I also noticed that there was someone named Soldier York. It was a woman, but in Gregor the Overlander, I think in the last book, there was a man named York, also a soldier. A little bit funny, I think.

Then about the ending. I just have something to say about that, but it’s going to have a music reference or two:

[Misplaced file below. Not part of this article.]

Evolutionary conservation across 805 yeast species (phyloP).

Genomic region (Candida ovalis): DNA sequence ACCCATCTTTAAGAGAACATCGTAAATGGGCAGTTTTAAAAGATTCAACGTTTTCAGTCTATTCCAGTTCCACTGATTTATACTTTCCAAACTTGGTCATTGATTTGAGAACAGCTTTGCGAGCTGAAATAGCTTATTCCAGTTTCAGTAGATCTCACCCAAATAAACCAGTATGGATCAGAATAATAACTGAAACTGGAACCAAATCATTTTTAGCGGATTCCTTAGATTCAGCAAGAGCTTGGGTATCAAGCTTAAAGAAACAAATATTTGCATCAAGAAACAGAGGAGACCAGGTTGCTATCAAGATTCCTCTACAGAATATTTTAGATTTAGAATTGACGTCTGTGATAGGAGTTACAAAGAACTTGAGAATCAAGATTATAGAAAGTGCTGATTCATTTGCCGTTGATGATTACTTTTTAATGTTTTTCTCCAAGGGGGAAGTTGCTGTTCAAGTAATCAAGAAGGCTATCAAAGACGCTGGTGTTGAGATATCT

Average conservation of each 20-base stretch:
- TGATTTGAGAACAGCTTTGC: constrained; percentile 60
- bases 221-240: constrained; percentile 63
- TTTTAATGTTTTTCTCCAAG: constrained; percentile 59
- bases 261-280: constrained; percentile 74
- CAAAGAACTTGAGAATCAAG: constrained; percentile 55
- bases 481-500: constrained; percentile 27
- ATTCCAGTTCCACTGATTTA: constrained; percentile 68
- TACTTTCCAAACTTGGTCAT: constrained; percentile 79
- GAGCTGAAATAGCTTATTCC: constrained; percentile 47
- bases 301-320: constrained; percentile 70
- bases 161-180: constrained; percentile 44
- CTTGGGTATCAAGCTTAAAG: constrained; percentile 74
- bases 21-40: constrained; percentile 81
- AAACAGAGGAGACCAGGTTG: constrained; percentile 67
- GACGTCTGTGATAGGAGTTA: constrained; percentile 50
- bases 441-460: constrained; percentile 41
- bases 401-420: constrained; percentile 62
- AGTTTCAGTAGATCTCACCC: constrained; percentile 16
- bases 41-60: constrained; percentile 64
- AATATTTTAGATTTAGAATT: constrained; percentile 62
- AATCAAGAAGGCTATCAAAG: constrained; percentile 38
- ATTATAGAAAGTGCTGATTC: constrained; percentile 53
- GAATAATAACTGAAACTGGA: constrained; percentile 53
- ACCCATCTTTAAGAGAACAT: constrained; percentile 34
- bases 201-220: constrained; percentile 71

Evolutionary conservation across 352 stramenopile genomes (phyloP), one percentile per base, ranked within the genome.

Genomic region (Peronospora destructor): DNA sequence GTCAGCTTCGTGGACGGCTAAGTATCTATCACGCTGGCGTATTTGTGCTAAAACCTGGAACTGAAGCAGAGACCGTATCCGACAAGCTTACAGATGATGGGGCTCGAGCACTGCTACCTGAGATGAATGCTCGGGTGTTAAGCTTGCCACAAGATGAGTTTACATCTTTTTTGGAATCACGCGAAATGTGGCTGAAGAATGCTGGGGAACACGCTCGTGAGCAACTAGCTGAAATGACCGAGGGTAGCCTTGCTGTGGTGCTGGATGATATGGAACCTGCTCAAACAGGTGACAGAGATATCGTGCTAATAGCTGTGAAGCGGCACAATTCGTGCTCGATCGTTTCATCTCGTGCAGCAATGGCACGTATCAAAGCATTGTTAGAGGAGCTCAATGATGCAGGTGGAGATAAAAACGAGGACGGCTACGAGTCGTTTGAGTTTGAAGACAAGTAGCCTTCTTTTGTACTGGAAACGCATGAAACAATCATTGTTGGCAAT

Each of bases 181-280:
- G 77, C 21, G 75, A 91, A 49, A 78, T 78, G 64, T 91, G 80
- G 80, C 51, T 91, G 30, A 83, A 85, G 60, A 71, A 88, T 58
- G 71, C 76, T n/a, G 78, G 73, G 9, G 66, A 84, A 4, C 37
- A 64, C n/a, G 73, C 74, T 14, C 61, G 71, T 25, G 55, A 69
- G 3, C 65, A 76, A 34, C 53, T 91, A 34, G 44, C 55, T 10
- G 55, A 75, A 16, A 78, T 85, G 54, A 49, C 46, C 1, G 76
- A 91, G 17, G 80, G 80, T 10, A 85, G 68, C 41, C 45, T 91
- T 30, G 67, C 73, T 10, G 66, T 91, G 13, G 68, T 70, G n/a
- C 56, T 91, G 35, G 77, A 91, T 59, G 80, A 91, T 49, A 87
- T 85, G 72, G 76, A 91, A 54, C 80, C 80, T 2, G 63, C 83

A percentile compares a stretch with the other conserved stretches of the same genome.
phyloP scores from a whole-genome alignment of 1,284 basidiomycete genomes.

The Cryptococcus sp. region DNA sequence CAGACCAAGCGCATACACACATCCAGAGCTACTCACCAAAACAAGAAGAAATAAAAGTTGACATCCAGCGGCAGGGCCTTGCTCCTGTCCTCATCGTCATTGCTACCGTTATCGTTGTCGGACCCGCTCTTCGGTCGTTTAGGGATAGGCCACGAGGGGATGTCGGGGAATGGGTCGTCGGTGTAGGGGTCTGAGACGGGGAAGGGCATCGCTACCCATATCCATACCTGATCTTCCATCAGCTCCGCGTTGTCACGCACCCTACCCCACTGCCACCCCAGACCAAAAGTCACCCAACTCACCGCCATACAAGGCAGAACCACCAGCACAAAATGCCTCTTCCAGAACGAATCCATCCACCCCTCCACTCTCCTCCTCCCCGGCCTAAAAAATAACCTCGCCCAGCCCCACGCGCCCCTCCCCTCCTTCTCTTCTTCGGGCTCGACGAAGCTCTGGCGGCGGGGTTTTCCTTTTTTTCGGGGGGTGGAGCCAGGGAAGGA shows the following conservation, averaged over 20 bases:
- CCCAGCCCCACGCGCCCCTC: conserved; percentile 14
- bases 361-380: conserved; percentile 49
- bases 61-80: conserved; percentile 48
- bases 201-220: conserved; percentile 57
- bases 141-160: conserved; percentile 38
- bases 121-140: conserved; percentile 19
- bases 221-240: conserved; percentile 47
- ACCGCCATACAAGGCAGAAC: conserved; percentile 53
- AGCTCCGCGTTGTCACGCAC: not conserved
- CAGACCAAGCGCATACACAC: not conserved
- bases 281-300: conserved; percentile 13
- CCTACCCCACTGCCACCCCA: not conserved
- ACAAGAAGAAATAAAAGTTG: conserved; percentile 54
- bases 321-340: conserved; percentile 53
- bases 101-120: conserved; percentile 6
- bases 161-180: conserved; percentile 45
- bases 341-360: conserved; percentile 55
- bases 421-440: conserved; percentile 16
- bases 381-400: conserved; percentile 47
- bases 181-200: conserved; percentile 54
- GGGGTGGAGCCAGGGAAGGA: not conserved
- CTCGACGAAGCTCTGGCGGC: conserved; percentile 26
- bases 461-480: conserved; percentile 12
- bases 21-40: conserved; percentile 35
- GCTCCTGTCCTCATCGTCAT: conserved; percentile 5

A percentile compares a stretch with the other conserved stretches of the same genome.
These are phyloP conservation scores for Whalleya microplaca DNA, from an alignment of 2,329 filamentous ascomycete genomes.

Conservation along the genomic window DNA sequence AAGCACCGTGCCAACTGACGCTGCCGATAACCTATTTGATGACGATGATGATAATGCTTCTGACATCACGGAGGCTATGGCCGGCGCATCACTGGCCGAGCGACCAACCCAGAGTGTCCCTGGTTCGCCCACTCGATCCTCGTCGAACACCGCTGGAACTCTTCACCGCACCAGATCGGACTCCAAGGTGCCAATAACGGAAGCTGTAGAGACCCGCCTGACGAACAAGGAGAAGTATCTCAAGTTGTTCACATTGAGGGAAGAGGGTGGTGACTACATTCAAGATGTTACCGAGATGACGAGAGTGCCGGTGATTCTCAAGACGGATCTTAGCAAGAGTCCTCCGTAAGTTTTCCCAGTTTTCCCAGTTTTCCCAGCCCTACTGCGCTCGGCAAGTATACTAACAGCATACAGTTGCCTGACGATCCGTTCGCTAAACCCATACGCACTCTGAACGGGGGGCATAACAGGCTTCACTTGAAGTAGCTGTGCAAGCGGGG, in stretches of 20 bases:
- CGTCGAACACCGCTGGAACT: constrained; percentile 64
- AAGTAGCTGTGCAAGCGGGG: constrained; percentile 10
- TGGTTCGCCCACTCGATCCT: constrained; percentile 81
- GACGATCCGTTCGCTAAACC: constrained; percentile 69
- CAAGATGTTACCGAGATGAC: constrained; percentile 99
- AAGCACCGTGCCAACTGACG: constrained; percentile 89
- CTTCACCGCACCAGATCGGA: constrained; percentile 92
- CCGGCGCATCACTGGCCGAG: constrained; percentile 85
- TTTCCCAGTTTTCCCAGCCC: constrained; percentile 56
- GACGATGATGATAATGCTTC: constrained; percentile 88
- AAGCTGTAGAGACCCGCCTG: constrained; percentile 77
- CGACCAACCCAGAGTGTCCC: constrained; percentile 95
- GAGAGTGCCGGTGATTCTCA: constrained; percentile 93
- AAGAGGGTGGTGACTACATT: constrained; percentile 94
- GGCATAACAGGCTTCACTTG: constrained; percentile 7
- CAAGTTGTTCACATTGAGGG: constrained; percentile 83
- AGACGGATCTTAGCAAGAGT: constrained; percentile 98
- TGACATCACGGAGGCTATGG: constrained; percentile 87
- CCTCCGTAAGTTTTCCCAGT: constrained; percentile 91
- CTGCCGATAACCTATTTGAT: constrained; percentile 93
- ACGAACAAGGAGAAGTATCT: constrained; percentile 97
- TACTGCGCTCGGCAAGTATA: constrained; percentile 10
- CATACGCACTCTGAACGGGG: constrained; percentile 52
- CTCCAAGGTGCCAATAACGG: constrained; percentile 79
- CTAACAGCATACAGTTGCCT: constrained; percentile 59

Suzanne Collins is like Vivaldi. Let me explain. In the Sonata I’m studying on string bass, there is a first ending and a second ending. This kind of double ending is meant so that the musician will repeat the previous phrase after they do the first ending, then finish with the second ending. Now, that isn’t what I’m talking about here. My bass teacher doesn’t do repeats, so he told me to just finish the song with the first ending. The first ending of a piece is NOT supposed to finish the song– it’s supposed to lead into the repeated section. But nevertheless, he told me to finish with the first ending, just because it sounded better. Now, the first ending did sound better, but the second ending finished the song. Which would you rather have? Obviously, my teacher wanted the better sounding ending to finish the song, even though it sort of left the audience hanging. An author has two choices when he/she writes a book. He/she can do a first ending, which might seem good, but leads into the sequel. Or the author can do the second ending, which ends the book. In the first two books, Suzanne Collins did the first ending to lead into the next books. And no one can deny that they were the right endings, because everyone was waiting for the next book after they read those endings. But now, with the final book in the trilogy, Suzanne Collins cannot possibly go with the first ending, because it doesn’t end the story. She must go with the second ending, which might not sound quite as good, but does end the story. And I think she made the right choice. What would you rather have had, let me ask you? A happy ending? It is a happy ending! You just aren’t happy with it! There were only a few times that Katniss was actually happy in all three of the books, and the biggest one was at the end. Don’t tell me it wasn’t a happy ending. Of course, it was bittersweet, but everyone expected that. But if you look back at the books, Katniss has had a life of destruction and despair. It’s depressing, and she is depressed through the whole trilogy. But she’s happy at the end. She sees hope. And what could the author really have done about getting a happier ending? Nothing, that’s what. The story was leading into that direction from the start of the series.